Here, they use A4 instead of A5 Kagoshima Wagyu which is an example of the kind of compromise which works for me. An A5 Wagyu would have cost a lot more with a less than proportionate increase in the level of enjoyment. In other words, the Pleasure/Price ratio of A4 is higher than that of A5 which equates to better value. Although our beef was slightly overdone, it was still very juicy and the sauce that came with it was really good which speaks a lot about Executive Chef Satoru’s skills in balancing flavours. It would have been excellent if they the beef was done medium rare. 4.25/5
Our next dish of Chawanmushi with black truffle topped with uni is the kind of dish that anyone who see it would claim “Win oredi lor!” (Win already!). Usually when one is presented with a dish like this, it always seems a tad small which leaves you with that “I wish I could have more” feeling. However, the portion at Sushi Kuu is quite generous and by the time I finished the bowl, I felt quite contented. The chawanmushi could have been smoother but otherwise it is yet another very satisfying dish. 4.25/5
By the time the soup was served, Rocket girl and I were already feeling quite full. Something you seldom complain of when eating at high end sushi places. But as I have alluded to earlier, the portions here are quite generous, so for a middle aged guy like myself, it was quite filling. (If you are a big eater, this might not apply to you). The tea pot soup was not as outstanding as the previous dishes but it was competent. The dashi is made everyday from konbu and katsuobushi rather than from a pre-mix which is another indication of how seriously they take their food. Admittedly, they don’t actually shave the katsuobushi themselves, but this is a practice that even some of the top sushi chefs don’t do nowadays. 4/5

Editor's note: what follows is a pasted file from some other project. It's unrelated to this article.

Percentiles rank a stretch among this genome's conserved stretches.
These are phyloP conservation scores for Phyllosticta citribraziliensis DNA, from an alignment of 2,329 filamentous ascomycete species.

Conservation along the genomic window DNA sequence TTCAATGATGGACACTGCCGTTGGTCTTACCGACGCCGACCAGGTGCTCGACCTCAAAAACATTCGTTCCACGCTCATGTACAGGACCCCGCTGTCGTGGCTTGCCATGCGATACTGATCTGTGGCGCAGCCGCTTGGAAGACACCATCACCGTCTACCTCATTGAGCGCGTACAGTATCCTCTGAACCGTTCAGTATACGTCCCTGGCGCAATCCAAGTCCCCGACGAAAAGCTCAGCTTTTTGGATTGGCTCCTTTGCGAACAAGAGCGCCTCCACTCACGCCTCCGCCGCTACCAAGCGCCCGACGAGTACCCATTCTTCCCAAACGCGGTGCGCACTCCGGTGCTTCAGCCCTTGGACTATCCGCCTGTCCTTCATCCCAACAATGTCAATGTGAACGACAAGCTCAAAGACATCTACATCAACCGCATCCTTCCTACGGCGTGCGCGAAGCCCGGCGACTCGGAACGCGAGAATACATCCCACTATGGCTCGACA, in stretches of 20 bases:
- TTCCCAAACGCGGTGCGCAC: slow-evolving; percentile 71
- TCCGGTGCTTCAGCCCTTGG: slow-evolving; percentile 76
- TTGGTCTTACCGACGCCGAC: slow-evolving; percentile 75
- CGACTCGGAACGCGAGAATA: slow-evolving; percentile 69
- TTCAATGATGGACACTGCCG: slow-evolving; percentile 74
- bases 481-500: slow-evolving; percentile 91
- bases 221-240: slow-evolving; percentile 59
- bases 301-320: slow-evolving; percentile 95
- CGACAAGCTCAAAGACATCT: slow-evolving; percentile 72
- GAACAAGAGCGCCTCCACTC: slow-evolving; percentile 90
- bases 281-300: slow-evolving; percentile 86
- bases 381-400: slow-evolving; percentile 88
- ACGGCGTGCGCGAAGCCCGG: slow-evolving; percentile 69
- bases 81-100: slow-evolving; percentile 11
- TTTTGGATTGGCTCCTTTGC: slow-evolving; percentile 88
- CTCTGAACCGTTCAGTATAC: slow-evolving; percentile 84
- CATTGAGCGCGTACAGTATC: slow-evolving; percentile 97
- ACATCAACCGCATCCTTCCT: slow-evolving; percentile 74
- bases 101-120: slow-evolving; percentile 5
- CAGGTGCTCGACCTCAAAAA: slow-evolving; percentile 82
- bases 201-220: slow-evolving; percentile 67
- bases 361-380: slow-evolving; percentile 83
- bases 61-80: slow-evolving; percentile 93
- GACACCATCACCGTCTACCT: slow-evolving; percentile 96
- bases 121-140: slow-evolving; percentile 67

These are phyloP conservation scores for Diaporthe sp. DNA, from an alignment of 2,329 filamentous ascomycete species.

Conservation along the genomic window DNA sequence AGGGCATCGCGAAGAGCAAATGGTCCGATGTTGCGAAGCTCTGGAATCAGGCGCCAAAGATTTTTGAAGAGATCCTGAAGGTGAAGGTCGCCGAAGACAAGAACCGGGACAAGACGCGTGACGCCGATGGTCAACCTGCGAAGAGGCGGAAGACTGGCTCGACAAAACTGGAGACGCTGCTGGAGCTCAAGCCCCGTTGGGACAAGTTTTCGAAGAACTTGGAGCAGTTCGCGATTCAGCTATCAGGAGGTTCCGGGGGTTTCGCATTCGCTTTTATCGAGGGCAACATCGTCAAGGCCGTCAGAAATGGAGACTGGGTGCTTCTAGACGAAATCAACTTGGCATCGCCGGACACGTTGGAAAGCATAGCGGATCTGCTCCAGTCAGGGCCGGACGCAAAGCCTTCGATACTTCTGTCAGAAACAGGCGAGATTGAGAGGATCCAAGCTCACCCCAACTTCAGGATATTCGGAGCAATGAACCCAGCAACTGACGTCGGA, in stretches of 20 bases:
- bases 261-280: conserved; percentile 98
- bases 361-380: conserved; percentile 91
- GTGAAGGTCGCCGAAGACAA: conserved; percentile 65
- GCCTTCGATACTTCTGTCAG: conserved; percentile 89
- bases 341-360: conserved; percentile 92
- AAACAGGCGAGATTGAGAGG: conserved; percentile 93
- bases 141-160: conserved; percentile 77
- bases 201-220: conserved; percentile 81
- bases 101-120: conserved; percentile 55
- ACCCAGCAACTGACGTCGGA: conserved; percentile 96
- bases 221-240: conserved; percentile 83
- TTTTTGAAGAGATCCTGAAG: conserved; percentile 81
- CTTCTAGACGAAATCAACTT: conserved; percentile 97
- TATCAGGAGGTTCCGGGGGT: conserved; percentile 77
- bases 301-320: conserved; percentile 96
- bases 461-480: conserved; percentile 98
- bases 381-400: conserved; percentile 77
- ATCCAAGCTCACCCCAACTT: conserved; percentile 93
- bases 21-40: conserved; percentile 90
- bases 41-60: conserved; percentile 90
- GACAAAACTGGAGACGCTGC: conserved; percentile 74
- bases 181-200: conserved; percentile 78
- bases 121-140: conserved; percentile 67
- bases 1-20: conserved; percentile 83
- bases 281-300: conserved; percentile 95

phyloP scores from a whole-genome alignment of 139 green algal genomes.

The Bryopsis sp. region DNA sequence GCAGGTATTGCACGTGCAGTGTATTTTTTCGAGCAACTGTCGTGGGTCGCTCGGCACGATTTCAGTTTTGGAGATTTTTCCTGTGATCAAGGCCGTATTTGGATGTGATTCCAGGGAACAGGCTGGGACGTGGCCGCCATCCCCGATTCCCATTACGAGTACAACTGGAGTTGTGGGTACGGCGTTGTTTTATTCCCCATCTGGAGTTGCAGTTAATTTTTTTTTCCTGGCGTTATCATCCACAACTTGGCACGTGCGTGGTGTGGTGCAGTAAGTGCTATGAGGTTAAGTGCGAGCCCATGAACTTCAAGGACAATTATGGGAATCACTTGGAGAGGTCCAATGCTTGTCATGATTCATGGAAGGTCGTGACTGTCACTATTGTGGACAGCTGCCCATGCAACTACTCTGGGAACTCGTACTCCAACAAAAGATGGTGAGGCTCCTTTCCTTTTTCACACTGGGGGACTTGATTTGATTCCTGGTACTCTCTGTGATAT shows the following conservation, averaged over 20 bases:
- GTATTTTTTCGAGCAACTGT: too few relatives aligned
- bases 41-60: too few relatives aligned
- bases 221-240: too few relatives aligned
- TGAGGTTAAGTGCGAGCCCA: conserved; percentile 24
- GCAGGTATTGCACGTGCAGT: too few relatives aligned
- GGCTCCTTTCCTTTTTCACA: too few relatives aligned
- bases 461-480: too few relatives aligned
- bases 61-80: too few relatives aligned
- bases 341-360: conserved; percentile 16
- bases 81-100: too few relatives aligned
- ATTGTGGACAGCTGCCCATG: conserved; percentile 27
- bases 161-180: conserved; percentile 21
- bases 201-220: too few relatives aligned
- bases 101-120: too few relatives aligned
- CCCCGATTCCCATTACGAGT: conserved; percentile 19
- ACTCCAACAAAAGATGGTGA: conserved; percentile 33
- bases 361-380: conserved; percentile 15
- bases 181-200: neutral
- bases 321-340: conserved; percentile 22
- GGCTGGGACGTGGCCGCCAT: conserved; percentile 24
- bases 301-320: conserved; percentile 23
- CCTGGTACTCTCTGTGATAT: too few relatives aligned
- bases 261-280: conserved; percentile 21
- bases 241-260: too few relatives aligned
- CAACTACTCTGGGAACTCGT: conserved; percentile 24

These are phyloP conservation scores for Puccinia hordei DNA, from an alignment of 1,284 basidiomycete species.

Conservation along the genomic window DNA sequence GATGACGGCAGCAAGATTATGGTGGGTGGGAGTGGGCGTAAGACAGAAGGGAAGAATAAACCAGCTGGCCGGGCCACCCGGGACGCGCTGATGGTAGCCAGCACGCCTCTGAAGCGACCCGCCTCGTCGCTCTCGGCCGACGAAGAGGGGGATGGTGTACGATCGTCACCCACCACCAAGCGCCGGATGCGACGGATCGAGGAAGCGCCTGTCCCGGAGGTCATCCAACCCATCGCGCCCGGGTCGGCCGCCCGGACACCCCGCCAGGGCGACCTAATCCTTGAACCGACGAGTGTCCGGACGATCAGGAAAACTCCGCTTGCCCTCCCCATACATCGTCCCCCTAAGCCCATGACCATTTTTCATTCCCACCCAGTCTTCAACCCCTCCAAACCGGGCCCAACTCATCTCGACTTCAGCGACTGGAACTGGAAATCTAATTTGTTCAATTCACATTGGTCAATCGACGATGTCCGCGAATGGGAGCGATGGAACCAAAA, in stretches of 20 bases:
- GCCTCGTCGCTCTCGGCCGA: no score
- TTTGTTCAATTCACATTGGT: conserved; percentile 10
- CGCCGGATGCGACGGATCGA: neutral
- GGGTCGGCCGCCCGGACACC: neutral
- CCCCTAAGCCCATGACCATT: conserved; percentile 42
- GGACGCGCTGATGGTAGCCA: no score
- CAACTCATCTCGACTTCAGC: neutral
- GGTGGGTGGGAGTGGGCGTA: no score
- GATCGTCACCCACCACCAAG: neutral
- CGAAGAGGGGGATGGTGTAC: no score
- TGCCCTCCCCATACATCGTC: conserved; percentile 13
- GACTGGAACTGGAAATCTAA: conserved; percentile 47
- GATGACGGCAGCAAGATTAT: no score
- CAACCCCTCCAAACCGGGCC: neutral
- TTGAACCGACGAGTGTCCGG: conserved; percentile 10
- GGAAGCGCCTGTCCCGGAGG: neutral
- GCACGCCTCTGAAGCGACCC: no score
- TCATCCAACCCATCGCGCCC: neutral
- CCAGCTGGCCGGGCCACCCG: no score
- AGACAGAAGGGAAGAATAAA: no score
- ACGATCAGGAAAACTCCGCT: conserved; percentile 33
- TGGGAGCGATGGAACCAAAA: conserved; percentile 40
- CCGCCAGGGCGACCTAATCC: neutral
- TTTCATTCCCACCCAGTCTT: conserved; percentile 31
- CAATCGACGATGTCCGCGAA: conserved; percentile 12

After the inTEAmission sic, we were presented with a few pieces of sushi which were all well presented. Although they use a Hokkaido sushi rice, it was still very good but just misses top marks in terms of the rice seasoning. Both the engawa and aburi otoro sushi were very good. 4.25/5
What was refreshing was the salmon handroll which was wrapped in Japanese lettuce instead of nori. I found this very good, but I must admit that I am very partial to the combination of goma sauce, rice and lettuce. This combination works with a wide range of meats from teriyaki beef to korean style marinated pork. Suffice to say, it works well with lightly broiled salmon belly too! 4.25/5
For dessert, I highly recommend their Hokkaido milk pannacotta with homemade strawberry jam. The pannacotta is light yet smooth, milky and satisfying. Great way to end the meal. 4.5/5
We were quite pleasantly surprised with the quality of the food at Sushi Kuu. $200 per pax is still quite an expensive meal, but compared to the high end sushi restaurants, it feels like a good deal. This is not the place to go for the ultimate, perfect sushi experience, but if you are willing to compromise on some not-so-essentials like having a Japanese taisho behind the counter and a hinoki wood counter, then you would have quite a competent and tasty Japanese meal.
Their $45 Wagyu Beef Don Lunch set and $38 Chirashi lunch sets seem like pretty good deals!
This was an invited review